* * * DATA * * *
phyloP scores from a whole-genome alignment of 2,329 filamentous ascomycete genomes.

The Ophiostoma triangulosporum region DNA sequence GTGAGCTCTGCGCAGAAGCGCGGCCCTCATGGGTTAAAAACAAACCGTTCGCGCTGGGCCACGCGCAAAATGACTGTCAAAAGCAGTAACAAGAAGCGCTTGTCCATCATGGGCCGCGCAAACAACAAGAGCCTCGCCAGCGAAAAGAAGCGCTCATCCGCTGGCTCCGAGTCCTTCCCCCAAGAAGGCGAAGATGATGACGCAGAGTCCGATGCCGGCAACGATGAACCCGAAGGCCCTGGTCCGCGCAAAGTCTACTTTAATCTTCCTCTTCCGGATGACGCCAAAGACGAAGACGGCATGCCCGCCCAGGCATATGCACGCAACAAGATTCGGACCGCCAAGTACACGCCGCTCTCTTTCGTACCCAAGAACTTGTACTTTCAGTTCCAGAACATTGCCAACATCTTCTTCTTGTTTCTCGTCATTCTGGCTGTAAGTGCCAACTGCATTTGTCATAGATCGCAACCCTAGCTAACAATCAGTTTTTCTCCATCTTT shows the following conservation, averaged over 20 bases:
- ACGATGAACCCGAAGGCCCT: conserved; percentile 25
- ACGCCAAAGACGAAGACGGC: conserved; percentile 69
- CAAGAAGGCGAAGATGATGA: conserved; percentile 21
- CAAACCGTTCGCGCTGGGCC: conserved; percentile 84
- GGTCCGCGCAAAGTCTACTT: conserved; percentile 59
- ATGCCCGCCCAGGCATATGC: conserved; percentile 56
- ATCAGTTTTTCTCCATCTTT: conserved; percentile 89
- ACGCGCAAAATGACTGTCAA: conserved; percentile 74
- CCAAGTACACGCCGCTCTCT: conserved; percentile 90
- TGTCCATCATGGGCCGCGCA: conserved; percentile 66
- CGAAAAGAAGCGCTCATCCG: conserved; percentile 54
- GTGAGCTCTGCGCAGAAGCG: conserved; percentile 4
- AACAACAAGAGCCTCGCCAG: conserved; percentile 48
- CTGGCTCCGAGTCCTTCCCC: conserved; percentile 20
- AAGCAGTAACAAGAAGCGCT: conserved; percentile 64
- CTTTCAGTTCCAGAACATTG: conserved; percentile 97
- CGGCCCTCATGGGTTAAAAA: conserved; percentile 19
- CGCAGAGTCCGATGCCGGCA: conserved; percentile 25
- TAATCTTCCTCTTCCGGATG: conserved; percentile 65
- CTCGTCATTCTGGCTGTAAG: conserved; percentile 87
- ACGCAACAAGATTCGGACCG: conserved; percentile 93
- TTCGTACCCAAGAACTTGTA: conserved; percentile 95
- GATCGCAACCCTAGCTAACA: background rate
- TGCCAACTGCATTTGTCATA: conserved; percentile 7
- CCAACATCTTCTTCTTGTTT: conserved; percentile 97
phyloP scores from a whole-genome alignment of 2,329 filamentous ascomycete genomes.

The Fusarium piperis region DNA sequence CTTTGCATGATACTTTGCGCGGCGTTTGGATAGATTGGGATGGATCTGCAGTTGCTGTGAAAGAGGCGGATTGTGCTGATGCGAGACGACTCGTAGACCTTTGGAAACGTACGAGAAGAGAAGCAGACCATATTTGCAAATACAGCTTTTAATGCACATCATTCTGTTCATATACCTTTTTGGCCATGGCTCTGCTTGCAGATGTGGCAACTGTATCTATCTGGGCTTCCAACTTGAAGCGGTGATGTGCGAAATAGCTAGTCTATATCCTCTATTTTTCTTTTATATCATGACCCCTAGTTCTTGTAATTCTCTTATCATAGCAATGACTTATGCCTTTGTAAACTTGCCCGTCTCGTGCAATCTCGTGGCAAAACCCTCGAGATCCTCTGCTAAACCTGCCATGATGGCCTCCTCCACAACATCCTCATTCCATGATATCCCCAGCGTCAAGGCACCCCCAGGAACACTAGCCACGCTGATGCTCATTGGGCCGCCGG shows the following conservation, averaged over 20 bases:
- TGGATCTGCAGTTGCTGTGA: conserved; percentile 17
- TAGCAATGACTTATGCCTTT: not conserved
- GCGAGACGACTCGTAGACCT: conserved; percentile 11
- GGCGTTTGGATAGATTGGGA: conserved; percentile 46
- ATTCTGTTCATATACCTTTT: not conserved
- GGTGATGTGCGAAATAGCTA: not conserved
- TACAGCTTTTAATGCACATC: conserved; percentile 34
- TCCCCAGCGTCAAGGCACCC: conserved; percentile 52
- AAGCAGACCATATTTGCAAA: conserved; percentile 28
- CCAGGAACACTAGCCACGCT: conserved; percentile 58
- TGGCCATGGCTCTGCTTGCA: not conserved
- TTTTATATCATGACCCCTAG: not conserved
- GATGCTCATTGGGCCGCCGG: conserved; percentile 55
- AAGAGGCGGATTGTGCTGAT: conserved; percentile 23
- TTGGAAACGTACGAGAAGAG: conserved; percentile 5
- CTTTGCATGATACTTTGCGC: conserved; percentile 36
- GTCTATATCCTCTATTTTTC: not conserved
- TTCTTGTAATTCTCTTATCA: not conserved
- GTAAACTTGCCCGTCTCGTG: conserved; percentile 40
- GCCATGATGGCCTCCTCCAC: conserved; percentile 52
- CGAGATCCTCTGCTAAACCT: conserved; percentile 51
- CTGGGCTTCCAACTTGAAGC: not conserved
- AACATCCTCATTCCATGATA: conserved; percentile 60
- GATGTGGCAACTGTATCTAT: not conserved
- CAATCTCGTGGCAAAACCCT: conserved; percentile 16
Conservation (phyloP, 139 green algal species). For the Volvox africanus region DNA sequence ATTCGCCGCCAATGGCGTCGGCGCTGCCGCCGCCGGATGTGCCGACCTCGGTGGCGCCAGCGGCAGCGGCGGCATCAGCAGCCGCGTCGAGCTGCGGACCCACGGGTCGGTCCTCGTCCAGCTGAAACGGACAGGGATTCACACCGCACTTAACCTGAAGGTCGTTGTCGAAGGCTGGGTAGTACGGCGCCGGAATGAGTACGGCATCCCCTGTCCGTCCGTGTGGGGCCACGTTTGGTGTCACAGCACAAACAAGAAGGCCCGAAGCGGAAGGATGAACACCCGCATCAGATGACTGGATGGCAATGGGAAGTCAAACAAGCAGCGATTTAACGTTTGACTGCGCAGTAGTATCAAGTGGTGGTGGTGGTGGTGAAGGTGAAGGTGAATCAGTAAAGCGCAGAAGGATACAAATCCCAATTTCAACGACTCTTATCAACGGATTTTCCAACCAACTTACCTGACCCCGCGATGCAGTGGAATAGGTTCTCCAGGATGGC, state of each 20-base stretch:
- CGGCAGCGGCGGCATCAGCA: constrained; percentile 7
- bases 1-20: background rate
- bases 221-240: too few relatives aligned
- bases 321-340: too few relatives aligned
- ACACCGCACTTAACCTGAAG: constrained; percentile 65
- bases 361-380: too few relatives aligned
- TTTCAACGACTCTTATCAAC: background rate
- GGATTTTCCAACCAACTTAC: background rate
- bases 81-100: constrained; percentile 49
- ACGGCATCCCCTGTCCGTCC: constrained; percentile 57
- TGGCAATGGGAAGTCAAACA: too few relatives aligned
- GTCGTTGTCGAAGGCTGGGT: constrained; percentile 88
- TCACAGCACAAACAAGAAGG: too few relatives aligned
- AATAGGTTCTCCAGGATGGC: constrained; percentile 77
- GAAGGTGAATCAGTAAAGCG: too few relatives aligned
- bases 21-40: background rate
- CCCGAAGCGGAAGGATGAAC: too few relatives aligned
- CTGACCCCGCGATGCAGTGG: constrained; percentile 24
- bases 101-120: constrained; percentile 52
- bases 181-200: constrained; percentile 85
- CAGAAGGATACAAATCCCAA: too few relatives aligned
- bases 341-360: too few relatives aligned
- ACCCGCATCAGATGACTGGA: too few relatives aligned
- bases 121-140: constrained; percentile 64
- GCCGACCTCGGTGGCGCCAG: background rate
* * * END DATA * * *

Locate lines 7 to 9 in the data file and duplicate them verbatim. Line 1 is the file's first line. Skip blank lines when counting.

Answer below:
- GGTCCGCGCAAAGTCTACTT: conserved; percentile 59
- ATGCCCGCCCAGGCATATGC: conserved; percentile 56
- ATCAGTTTTTCTCCATCTTT: conserved; percentile 89